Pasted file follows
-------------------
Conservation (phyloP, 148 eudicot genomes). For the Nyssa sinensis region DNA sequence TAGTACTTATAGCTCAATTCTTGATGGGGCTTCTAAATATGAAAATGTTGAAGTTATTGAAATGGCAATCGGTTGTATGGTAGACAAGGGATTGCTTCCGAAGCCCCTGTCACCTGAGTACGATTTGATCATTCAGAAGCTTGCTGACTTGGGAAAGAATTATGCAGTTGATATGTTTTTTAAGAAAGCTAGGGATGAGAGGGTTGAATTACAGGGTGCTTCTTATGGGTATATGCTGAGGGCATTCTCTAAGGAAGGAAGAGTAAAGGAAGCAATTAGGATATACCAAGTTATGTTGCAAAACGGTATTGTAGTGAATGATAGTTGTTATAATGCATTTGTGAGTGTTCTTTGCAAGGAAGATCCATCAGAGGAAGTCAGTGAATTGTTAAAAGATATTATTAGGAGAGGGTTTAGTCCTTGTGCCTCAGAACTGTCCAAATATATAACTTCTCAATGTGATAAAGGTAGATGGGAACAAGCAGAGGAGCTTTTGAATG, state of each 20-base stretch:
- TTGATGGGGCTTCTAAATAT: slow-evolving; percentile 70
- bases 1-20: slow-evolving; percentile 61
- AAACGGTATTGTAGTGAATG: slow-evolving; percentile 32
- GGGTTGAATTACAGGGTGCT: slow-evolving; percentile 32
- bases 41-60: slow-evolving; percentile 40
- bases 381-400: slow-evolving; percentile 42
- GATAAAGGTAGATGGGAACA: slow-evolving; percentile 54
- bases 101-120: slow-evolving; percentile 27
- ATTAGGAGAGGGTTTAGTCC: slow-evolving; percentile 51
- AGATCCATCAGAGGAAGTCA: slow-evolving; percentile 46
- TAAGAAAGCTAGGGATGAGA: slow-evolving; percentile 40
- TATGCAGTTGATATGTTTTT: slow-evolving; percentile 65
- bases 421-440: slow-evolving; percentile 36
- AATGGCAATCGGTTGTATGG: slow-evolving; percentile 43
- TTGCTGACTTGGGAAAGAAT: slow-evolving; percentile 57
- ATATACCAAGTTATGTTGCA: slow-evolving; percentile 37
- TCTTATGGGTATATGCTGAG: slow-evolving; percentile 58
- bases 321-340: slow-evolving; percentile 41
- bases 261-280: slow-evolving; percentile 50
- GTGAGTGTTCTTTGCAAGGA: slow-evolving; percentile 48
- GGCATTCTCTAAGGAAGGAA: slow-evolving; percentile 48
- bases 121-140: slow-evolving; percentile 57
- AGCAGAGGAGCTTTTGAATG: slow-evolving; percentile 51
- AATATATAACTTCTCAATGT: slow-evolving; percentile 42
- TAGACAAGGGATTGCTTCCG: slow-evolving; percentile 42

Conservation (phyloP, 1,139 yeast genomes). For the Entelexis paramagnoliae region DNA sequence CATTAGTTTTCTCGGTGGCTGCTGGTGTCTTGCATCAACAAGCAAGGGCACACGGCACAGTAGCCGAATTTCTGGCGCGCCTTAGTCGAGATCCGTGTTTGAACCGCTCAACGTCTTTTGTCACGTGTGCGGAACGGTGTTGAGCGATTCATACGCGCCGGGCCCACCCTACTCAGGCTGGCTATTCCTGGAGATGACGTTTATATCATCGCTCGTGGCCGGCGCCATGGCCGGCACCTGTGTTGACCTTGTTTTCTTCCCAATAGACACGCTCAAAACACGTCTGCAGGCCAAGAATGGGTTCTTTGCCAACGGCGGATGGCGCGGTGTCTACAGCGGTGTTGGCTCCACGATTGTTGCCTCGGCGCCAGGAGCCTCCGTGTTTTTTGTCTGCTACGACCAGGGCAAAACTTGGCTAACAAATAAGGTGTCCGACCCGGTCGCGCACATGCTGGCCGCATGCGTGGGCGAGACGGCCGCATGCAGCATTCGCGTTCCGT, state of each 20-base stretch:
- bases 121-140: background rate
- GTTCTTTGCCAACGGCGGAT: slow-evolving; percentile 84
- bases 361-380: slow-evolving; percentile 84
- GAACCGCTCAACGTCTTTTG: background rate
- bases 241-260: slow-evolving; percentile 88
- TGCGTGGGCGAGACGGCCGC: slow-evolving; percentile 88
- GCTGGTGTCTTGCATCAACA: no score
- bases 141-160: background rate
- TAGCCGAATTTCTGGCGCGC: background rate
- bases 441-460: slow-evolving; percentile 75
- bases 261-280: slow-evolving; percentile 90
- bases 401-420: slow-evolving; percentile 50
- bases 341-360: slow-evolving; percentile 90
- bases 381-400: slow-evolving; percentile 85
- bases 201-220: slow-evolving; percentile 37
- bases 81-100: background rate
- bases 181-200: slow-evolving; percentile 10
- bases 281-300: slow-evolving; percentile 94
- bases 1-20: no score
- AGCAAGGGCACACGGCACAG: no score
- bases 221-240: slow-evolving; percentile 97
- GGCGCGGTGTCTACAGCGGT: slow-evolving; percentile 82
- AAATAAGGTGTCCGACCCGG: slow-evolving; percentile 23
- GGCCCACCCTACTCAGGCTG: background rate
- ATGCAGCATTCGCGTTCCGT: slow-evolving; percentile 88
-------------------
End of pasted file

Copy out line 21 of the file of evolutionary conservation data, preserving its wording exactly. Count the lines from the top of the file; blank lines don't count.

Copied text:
- GTGAGTGTTCTTTGCAAGGA: slow-evolving; percentile 48